It’s Not Just a Flower

Do children gift their teachers with bouquets of spring flowers anymore? I hope so. It was a spring ritual in my family to present our teachers with lilac bouquets cut from the back yard hedge. The teacher always had a vase in the closet, and she would set the bouquet right on the front of her desk where the whole class would be able to enjoy it. Even some of the naughtiest boys could be caught sneaking a whiff as they walked past the desk. To this day I can’t smell a lilac without being transported back to my third grade class. Mrs. Davis made such a fuss about the beautiful bouquet and how it would brighten the day for our whole class.

My mother and grandmother were gardeners and flowers were a coveted prize after a long Minnesota winter. Tulips, lilacs, peonies, poppies, iris, roses, delphinium, snaps, petunias and more marked time as they entered and exited the gardens at the direction of the summer sun. Mums were the final hurrah of the season, one last shout out to the heavens before winter’s shroud entombed the skeletal remains of summer’s blossoms. As the combines hummed in the fields, farm women tucked tulips into the soil in anticipation of the return of warm spring days.

I married a man who also grew up in a gardening family, and we planted flowers and perennials at both the houses we rented in our early years. There were some who thought we were silly, but it made us happy and the neighbors liked it too. When it came time to move, we dug up what we wanted to take with us and replanted it at the new house.

Years later, we decided to try our hand at growing fall mums to help our kids earn college money. In the early years, we grew them in the ground and dug them up, wrapped them in wet newspaper and sent them on their way. The kids and I hand weeded around all  those mums during the summer and moved the overhead sprinklers during dry weather. Not very efficient, but that’s how it was done in those days. I never will forget the late fall afternoon an older lady was here, walking up and down the rows of mums, exclaiming how beautiful they were and “how did we get them so big?” She settled on a plant and  asked me to dig it out.  “How much will that be?”,  she inquired as she reached into her purse. “Six dollars,” I replied. Her eyes opened wide with shock as she exclaimed, “My God, girl, it’s just a flower out of your garden! Don’t you think that’s a little high?” We were able to find her a plant with a broken side and struck a bargain for four dollars.

Each spring I get an anxious feeling that maybe this is the year that people won’t come and get their flowers. I even have bad dreams about it. But then I’m reminded that it’s not the flowers that people crave, but the memories their fragrance evokes, the way they connect us to the earth with its cycling seasons, and the anticipation of the beauty we can share with family and friends. Flowers are the tie that binds us. Without them we’d be a sad lot, indeed.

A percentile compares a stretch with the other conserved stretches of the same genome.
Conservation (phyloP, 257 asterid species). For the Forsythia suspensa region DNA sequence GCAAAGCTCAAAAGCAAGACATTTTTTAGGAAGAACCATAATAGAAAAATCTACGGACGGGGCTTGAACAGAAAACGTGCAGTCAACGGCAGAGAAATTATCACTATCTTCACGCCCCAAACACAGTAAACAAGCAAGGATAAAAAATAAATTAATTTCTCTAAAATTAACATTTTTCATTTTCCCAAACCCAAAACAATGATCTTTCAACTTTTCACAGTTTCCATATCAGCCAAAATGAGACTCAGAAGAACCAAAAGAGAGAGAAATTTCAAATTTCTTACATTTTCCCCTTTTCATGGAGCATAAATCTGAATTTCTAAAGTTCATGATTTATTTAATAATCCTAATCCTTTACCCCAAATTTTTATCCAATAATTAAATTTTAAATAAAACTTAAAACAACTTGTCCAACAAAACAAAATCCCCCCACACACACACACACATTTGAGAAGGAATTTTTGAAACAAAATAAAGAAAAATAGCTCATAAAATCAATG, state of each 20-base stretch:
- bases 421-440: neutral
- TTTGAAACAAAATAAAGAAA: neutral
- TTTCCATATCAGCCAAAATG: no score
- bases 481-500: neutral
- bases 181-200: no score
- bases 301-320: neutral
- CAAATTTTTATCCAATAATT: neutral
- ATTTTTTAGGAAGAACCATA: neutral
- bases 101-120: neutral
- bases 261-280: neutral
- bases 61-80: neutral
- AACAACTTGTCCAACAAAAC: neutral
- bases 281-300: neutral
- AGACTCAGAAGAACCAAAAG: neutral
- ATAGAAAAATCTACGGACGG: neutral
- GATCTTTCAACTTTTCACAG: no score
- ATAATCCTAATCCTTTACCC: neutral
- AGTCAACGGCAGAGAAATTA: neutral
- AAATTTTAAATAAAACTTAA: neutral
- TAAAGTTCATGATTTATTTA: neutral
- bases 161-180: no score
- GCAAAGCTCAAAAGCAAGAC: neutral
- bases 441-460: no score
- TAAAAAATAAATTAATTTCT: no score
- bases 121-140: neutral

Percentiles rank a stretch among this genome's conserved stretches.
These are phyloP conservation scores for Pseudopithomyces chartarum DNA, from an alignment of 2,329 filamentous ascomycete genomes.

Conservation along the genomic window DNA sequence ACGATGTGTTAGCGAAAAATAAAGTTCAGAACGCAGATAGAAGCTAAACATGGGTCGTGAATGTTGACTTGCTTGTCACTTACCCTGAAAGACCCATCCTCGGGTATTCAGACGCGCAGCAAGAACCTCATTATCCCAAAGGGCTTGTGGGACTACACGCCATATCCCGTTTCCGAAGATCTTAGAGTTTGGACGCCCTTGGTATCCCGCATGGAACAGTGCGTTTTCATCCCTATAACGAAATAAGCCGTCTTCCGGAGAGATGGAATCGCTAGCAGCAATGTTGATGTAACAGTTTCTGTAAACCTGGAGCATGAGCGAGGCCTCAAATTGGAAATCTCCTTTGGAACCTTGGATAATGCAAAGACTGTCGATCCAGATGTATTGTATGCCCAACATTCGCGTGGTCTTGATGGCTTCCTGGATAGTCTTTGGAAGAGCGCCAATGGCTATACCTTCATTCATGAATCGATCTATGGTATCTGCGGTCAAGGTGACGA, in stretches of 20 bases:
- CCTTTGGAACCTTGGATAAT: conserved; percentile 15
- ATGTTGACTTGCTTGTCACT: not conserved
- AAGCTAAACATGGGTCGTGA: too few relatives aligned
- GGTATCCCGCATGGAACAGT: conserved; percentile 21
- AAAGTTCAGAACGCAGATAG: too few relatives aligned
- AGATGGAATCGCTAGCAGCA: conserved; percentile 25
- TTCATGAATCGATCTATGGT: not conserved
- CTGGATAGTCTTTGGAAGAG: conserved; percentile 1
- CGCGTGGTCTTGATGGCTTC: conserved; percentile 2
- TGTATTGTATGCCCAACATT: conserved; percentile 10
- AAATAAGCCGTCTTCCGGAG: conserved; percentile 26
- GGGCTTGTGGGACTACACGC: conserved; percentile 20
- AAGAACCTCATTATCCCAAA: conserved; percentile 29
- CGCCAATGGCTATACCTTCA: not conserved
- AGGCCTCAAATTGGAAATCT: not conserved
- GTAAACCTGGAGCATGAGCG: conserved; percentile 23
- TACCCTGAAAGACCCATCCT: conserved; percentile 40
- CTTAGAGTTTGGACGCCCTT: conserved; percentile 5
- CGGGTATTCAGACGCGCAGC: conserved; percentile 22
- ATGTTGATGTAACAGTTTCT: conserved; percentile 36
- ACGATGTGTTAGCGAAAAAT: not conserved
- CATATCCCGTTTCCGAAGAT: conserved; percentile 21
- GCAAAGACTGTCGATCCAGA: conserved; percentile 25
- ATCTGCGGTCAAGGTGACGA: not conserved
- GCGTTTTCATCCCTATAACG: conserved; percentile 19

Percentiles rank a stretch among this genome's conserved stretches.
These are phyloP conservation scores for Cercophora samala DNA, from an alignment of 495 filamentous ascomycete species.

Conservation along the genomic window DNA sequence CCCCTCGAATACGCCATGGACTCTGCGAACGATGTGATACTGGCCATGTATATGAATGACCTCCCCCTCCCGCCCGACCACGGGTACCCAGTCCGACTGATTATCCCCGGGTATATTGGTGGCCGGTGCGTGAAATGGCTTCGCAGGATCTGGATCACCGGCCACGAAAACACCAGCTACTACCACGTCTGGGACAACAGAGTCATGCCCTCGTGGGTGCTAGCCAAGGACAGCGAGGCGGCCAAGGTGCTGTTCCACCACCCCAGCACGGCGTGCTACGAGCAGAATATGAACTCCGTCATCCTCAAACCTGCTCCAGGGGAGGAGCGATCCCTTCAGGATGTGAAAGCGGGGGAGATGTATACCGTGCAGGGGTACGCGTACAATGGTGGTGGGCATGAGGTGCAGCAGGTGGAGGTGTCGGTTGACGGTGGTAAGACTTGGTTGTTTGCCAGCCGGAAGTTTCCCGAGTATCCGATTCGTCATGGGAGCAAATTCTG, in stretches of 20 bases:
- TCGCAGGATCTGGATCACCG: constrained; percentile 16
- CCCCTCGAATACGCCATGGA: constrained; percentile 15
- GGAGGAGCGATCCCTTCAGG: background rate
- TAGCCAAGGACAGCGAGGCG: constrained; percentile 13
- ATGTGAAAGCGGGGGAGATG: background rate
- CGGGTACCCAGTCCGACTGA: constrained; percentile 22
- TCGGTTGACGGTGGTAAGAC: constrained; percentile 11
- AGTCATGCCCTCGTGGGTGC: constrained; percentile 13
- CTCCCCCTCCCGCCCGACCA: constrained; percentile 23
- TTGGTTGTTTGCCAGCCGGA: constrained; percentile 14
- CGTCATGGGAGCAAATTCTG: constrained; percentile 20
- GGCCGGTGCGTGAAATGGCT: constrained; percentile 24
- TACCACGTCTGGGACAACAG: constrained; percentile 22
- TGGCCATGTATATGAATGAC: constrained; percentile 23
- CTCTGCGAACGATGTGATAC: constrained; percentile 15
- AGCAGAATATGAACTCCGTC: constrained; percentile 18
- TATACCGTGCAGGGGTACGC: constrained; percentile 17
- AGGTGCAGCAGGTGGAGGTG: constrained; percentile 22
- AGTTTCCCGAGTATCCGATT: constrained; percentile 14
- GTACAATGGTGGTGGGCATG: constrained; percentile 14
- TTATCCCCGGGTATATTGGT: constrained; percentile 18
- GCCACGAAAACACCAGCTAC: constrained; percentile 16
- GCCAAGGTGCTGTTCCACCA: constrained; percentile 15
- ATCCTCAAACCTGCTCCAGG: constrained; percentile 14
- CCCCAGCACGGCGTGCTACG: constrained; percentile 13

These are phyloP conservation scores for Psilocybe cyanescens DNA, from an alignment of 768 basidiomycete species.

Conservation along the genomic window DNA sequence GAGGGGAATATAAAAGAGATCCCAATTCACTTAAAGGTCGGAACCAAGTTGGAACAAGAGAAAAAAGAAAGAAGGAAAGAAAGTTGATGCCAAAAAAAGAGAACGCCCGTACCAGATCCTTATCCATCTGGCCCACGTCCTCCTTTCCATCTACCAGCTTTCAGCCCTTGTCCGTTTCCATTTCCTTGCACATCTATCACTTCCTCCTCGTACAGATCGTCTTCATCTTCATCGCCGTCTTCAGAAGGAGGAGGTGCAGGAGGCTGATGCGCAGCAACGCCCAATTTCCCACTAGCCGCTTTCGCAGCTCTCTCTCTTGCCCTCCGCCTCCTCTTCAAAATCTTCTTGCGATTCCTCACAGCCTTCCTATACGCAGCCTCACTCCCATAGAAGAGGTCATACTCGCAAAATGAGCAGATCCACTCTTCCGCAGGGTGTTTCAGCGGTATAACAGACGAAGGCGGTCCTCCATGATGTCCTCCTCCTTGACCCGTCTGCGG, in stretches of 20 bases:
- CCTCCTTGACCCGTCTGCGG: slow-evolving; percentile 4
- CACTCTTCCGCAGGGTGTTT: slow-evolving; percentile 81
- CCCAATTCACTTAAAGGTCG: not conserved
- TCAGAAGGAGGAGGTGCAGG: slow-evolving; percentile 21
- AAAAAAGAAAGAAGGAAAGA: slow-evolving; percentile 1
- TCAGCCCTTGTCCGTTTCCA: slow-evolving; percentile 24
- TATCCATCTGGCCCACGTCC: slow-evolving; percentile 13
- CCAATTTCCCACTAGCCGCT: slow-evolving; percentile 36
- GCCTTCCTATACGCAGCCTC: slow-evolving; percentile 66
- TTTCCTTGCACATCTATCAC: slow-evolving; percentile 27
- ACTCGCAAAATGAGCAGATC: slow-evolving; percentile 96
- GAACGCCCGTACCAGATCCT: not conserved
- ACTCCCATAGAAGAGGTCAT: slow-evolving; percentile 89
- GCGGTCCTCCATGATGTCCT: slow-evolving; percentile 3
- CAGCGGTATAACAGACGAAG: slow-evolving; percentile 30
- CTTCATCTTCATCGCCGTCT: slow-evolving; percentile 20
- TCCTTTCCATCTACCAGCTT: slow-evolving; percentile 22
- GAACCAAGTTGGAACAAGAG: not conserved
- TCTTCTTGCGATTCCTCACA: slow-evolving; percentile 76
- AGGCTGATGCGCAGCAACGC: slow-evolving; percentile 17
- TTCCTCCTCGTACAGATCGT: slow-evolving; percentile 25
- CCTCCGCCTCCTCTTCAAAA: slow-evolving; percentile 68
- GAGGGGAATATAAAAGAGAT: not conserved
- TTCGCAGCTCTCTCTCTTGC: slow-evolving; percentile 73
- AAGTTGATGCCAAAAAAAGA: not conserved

It’s really not just a flower.

Thanks for reading!




I Love My Job!


Spring arrived in the back of a dusty delivery truck a few days ago! Five boxes of baby plugs of begonias, pansies and a couple of grasses to eventually nestle into larger mixed container plantings. Since they arrived mid-afternoon, I waited until this morning to start planting. Begonias hate going into the evening with drippy leaves (we’re talking serious powdery mildew here), so today was the opening day of greenhouse planting season.

Unseasonably warm temperatures made it a hot, sweaty day in the greenhouse. Quite unusual for the 23rd of February. It’s been a lovely reprieve, but good grief, look at the calendar! This has been pretty weird, unnerving to say the least. We all know it can’t last, but the urge to drag out the patio furniture and pull back the mulch has been strong. Well, let reason reign for the next couple of days, as the weather prognosticators are promising a return to winter. And that’s o.k. with me. One of the things I enjoy most about what I do is observing the gradual, predictable (mostly) metamorphosis of the winter chrysalis into the unfurling wings of spring. Hopefully, the return to cold won’t be too extreme, and our plants will come through unscathed.

And that’s another thing I love about my job – hope! Without it there would be no gardens.

My current hope is that you will send me your gardening pictures, so I can share them on our blog along with some inspiration and great ideas for fellow gardeners. It will be fun to see how this evolves. Until next time…

Happy Gardening!

Our First Blog

And so I begin the Groth’s Gardens and Greenhouses new blog! My goal is to write a couple of times a week about timely garden topics, tips and tricks, feature customer photos and also share what we’re up to in the greenhouses. It will be fun to see how this will evolve. Let’s make 2017 our best garden year yet!

As Spring approaches, our thoughts wander more often to growing things. What better way to kick the season off than with our February Newsletter? You can view it here.